Map of the area and Ausland Lake
Map of the Ile-A-La-Crosse and Buffalo Narrows area
Official letter of recognition.
With the kind permission of J. Gordon Shillingford publishing,
The Managers Tale is the story of Hugh Ross, a District Manager for the Hudson Bay's Company. A portion of this book deals with the Ile-A-La-Crosse, Buffalo Narrows, Portage La Loche, Lac La Ronge areas of Northern Saskatchewan. This book, gives a detailed account of a bygone era and tells of many interesting events that took place in Northern Saskatchewan in the 1940's and 1950's. Halvor Ausland, is mentioned in the book, as are many others from that area. These books are now out of print, but the Managers tale may still be purchased from J. Gordon Schillingford Publishers in Winnipeg, Manitoba.
The map (upper left), shows the Close Lake area, where Fred Darbyshire and Ed Theriau trapped for so many years. The map on the (upper right), shows Russell Lake, known locally as Poorfish Lake. All of this country was trapped by Fred and Ed and is described in the book Lost Land of the Caribou In the upper portion of Close Lake is Darbyshire Bay, named after Fred Darbyshire, his trapping cabin was located in this area. They would travel north by canoe in the fall and in later years Fred flew into his trapline by aircraft.
On the right, is a map of the Chipewyan village of Patuanak. It is located some 40 miles north of Ile-A-La-Crosse, Saskatchewan. This was the jumping of point for most of the trappers who went north to Cree Lake. The Mudjatik River, joins the Churchill River not far from this village. The Churchill River, was used by all of the fur trading companies to bring in supplies for the local fur posts and to take their furs to market. It was also a major route for the early explorers, such as Alexander MacKenzie, Sir John Franklin, Peter Pond and several others.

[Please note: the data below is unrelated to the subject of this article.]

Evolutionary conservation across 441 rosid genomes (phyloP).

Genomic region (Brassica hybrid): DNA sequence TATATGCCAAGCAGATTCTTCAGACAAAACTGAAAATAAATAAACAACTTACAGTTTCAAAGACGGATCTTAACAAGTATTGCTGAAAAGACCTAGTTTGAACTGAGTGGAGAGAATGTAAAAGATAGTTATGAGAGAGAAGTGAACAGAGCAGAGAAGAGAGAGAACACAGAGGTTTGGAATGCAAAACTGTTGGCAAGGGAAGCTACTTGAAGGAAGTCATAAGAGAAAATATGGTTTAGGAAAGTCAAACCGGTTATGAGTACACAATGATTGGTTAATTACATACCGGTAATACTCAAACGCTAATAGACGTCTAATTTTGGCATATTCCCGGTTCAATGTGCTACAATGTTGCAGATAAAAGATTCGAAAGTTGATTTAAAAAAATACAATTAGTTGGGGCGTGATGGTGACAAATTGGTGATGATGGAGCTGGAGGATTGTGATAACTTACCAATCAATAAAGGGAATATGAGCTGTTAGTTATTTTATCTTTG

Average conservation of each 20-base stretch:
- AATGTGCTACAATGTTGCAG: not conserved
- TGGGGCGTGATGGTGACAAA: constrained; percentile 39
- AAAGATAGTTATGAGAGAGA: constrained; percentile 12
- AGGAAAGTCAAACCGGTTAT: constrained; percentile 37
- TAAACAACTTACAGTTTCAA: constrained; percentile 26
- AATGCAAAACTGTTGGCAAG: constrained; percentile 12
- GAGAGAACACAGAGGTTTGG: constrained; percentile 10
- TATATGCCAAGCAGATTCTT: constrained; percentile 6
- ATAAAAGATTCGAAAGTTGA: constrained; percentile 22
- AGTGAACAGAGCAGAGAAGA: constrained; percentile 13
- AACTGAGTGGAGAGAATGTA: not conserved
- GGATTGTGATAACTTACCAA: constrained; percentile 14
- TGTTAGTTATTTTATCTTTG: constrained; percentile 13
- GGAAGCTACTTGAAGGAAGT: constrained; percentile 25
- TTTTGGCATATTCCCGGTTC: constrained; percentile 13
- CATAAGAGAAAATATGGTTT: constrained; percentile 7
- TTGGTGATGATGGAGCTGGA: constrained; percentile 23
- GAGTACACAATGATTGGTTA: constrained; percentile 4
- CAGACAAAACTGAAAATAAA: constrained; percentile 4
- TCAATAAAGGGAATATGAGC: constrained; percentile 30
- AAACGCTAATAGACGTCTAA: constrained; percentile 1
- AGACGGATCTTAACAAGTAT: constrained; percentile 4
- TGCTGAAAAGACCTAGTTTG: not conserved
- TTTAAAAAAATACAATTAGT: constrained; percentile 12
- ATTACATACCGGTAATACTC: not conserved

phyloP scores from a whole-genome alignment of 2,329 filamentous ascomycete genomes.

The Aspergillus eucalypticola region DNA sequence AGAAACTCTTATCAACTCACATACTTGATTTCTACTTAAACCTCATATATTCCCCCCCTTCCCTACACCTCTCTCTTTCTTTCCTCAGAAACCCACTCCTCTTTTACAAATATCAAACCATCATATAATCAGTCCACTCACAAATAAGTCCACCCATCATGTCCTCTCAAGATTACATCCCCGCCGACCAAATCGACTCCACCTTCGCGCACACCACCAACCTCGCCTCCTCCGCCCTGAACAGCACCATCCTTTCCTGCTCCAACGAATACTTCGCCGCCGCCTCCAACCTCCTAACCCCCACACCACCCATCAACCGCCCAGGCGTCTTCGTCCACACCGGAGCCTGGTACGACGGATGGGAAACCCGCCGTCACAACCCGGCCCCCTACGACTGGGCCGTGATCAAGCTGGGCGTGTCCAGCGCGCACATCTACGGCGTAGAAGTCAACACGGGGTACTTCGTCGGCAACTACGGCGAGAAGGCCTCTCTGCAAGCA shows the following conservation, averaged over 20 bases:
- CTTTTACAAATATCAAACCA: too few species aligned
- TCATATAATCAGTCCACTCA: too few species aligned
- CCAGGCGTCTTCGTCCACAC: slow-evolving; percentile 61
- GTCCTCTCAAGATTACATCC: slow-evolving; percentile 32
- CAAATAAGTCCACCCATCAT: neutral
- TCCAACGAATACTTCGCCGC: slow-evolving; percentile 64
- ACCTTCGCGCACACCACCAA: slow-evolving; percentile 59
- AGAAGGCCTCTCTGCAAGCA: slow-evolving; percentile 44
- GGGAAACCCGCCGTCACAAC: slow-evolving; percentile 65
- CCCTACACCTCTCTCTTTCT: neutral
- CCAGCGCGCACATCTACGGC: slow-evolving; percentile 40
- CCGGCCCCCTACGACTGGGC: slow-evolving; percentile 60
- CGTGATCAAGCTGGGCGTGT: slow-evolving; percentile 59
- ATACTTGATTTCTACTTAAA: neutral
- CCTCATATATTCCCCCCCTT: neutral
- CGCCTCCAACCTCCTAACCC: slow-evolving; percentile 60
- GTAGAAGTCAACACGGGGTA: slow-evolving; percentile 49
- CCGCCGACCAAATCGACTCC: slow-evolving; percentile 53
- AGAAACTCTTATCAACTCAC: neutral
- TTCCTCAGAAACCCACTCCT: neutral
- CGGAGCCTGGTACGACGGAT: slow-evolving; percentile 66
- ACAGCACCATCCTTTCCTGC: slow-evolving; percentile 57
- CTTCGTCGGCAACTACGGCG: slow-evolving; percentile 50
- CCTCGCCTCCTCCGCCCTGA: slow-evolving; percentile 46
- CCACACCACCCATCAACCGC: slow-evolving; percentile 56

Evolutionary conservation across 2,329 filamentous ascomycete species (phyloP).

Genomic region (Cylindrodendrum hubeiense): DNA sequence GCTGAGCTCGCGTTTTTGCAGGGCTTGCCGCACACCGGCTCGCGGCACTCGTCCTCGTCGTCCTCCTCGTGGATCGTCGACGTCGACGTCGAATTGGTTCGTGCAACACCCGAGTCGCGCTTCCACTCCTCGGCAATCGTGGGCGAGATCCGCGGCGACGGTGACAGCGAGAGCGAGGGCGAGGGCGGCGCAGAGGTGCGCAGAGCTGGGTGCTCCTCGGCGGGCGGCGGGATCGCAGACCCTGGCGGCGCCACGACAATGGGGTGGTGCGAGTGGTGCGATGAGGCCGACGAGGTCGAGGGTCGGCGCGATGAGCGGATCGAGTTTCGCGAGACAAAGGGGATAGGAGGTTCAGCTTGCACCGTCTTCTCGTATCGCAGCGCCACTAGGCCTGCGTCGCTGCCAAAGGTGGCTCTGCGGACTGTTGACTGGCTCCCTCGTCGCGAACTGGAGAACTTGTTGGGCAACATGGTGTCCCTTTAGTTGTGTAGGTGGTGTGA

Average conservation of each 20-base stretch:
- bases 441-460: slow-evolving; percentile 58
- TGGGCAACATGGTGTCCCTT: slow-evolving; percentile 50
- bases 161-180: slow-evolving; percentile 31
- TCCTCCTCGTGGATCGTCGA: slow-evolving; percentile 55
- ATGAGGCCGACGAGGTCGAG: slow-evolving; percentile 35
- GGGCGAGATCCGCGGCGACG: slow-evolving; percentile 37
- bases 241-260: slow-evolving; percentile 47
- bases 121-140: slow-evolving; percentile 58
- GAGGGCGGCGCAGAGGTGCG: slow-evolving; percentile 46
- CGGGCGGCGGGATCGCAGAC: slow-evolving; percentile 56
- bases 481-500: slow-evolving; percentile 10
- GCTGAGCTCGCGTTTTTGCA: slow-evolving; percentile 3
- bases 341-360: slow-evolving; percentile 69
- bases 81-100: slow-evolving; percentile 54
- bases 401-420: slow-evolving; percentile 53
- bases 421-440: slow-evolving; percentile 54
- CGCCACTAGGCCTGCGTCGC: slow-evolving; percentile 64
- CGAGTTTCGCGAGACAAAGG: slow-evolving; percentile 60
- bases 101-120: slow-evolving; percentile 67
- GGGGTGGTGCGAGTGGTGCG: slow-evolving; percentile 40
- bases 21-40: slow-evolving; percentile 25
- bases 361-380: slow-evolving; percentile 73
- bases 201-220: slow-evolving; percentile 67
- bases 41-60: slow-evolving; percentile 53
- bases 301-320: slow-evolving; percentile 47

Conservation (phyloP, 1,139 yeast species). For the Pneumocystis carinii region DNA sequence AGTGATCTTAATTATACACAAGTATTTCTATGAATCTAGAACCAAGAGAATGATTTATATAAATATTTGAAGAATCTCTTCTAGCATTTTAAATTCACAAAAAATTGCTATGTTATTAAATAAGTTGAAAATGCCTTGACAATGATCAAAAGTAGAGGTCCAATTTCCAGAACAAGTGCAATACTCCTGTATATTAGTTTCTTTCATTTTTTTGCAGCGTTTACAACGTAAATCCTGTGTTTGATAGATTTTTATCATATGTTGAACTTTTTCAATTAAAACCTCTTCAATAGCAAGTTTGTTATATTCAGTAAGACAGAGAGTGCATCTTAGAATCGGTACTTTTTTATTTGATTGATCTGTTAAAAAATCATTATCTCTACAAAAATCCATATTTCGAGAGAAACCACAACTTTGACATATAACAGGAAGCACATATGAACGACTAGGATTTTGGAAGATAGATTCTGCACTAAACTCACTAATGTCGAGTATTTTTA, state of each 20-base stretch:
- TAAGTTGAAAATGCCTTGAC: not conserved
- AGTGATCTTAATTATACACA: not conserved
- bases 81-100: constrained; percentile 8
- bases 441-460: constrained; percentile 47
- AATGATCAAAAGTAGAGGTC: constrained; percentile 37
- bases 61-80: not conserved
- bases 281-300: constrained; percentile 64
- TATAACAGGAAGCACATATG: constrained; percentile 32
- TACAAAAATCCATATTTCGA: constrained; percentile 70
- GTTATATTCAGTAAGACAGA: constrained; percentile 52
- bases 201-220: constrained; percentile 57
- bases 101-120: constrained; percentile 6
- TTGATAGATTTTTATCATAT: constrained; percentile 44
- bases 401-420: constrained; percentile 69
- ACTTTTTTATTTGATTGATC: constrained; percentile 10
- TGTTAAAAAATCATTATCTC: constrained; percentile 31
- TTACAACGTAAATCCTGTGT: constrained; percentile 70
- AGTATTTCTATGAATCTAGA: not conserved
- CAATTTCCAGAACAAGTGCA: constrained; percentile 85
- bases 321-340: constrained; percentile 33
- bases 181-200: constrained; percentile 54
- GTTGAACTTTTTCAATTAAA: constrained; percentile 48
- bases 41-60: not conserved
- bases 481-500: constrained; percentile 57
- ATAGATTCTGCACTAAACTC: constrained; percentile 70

The map (above left): shows the Ile-A-La-Crosse area.Deep River Fur Farm, founded by Halvor Ausland, was located approximately 24 miles northwest on Deep River. Photograph (upper right): shows an onionskin drawing of the village of Ile-A-La-Crosse. It was drawn by Louis Riel's sister, Sara Riel, in 1874. She was a member of the Sisters Of Charity and joined the mission in 1871. She served the school and hospital until her death in 1883, at the age of 34. Louis Riel's father, was born in Ile-A-La-Crosse and later moved to Manitoba where young Louis Riel grew up. The old church building stood I believe, until the 1970-80's period and was replaced by a new modern church building. In its history, it saw everything including floods, that had residents tying their canoes to the front of the church, to an incident recalled by Halvor Ausland, a bush pilot named George Greening. One dark snowy night, George flew his aircraft right through the church steeple and crashed on the ice of Ile-A-La-Crosse Lake. Although badly injured, George crawled two miles to the village to get help for his seriously injured passenger. Both men survived and George continued to fly for many more years and became a legend in the north. George was a colorful and happy-go-lucky character and was well liked by everyone. He flew for several years for Waite Fisheries and later, for the Saskatchewan Government Airways.
Photograph (above left):
Photograph (above right):
This photograph is from the book, A History Of Buffalo Narrows, credit for its use should go to
Chipewyan Indians arriving at Ile-A-La-Crosse, circa 1898.
An aerial view of Ile-A-La-Crosse looking southeast, the photograph was taken in 1925.
To turn off the music, click the button